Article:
Engaging with university students is an important aspect of any ambassador’s job, especially when their country is the subject of keen interest and academic enquiry. Such is the case in the UK when it comes to Israel. Over the past year, I have been invited to some twenty universities to discuss the Jewish state, the Palestinians, the Middle East, and Israel’s desire for peace.
A visit to SOAS, an institution that specialises in my region, ought to have been routine. Regrettably, there was nothing routine about last Thursday: for over a decade, no Israeli government voice had been heard at SOAS.
This absence of an official Israeli perspective conforms to a troubling trend. In recent years, there has been a tendency within some academic circles at SOAS to rewrite history and portray Israel as a colonial imposition on the region’s indigenous peoples.
This groupthink tends to ignore the central role played by the West in the formation of several nations in the Middle East following the break-up of the Ottoman Empire – from Syria, to Lebanon, to Iraq, to Jordan – while falsely portraying the Jews as infiltrators and the Jewish state as imperialist.
Jews and Arabs alike are indigenous to the Middle East, and to deny this is to deny the history of the Middle East itself.
These same voices speak of Israel as a serial aggressor, dismissing the history of Palestinian rejectionism and casting murderous attacks against innocent civilians as some form of heroic resistance.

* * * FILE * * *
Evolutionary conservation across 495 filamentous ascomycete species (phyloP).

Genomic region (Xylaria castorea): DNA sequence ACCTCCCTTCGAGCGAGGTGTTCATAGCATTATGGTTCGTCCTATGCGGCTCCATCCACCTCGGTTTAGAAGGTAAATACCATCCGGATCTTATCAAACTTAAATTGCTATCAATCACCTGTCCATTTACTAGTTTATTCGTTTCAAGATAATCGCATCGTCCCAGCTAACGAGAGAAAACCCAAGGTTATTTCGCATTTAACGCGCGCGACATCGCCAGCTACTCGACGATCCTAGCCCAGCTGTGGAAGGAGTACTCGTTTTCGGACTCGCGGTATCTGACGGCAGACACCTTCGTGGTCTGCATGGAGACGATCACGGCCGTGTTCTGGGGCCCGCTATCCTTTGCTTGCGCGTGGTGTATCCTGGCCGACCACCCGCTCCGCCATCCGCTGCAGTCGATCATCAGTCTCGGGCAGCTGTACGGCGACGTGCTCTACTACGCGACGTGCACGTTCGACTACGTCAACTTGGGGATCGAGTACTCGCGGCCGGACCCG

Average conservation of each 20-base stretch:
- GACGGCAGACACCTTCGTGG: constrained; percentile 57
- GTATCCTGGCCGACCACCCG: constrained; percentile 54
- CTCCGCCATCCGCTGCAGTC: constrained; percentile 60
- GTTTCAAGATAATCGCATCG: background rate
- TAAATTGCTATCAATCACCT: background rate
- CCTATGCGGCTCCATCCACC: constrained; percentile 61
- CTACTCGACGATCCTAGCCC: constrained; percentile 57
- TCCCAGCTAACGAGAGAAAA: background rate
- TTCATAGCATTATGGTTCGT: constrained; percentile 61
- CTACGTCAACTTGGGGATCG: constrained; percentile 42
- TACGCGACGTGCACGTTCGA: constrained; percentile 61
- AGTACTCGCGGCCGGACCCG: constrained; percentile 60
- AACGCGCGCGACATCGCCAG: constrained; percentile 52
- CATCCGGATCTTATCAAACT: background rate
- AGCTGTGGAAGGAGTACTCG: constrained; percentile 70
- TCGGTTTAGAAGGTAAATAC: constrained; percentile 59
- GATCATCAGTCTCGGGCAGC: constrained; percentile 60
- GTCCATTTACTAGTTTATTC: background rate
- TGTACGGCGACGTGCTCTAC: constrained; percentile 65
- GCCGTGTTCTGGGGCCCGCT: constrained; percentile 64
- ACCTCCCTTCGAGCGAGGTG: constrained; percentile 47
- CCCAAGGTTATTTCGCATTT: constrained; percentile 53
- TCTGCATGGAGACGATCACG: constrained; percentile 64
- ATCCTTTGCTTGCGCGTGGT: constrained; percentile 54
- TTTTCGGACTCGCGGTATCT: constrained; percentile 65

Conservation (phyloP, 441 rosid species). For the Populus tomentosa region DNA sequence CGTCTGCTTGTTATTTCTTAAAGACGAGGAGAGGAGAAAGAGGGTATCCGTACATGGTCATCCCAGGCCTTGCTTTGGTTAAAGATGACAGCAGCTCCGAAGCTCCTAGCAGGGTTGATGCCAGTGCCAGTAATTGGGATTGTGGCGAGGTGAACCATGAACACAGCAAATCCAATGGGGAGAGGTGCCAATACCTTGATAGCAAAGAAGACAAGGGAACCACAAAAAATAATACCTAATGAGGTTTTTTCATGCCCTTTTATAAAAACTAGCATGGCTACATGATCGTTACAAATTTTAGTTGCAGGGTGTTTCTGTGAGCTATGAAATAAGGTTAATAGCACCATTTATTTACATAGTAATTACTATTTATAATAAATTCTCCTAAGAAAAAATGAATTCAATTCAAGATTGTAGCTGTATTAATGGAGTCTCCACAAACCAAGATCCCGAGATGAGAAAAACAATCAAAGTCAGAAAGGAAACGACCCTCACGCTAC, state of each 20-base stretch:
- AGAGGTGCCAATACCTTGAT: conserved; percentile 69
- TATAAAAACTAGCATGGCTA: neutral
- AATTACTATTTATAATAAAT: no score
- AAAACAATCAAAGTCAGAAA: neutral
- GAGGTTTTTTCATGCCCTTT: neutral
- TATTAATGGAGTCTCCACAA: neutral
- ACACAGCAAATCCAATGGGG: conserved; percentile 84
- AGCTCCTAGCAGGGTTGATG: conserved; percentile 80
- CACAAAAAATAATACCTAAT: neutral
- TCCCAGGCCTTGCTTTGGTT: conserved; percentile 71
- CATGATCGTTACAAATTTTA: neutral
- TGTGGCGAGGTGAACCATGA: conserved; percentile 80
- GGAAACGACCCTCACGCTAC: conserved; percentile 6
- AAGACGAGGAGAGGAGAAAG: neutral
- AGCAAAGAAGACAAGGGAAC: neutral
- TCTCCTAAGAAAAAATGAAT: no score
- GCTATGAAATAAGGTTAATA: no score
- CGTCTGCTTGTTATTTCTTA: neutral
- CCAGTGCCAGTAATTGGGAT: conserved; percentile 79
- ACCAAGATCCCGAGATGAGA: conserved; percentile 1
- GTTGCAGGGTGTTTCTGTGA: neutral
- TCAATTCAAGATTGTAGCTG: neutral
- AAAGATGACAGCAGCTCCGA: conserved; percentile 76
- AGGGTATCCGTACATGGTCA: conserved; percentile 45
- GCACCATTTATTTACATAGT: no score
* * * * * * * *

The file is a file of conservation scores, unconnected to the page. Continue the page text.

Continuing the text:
On numerous occasions, speakers notorious for their vociferous hatred of the Jewish people and the Jewish state have been welcomed onto SOAS’ campus; individuals who have uttered the ugliest of anti-Semitic slurs, sympathised with terrorists, and stood up for tyrannical regimes.
Those who have expressed support for the Middle East’s only true liberal democracy have not. They have instead been ostracised.
One cannot do justice to the study of the Middle East while wilfully dismissing one of the region’s vital geopolitical, military and economic actors.
That is why I saw importance in accepting an invitation from SOAS’ Jewish Society to speak with students.
A century ago, in February 1917, the School of Oriental and African Studies was officially opened with the purpose of expanding knowledge of the languages, histories, religions and cultures of the peoples of Asia, Africa and the Middle East.
Nine months later, the government of the day issued the Balfour Declaration, formalising British support for the establishment of a ‘national home for the Jewish people’ in the Land of Israel.
Both the opening of SOAS and the issuance of the Balfour Declaration demonstrate the keen interest in, and passion for, the Middle East that existed in the UK a century ago: an interest that remains today, as I witnessed first-hand during my visit.
Serious study of the Middle East requires that SOAS students continue to be given the opportunity to hear Israel’s case.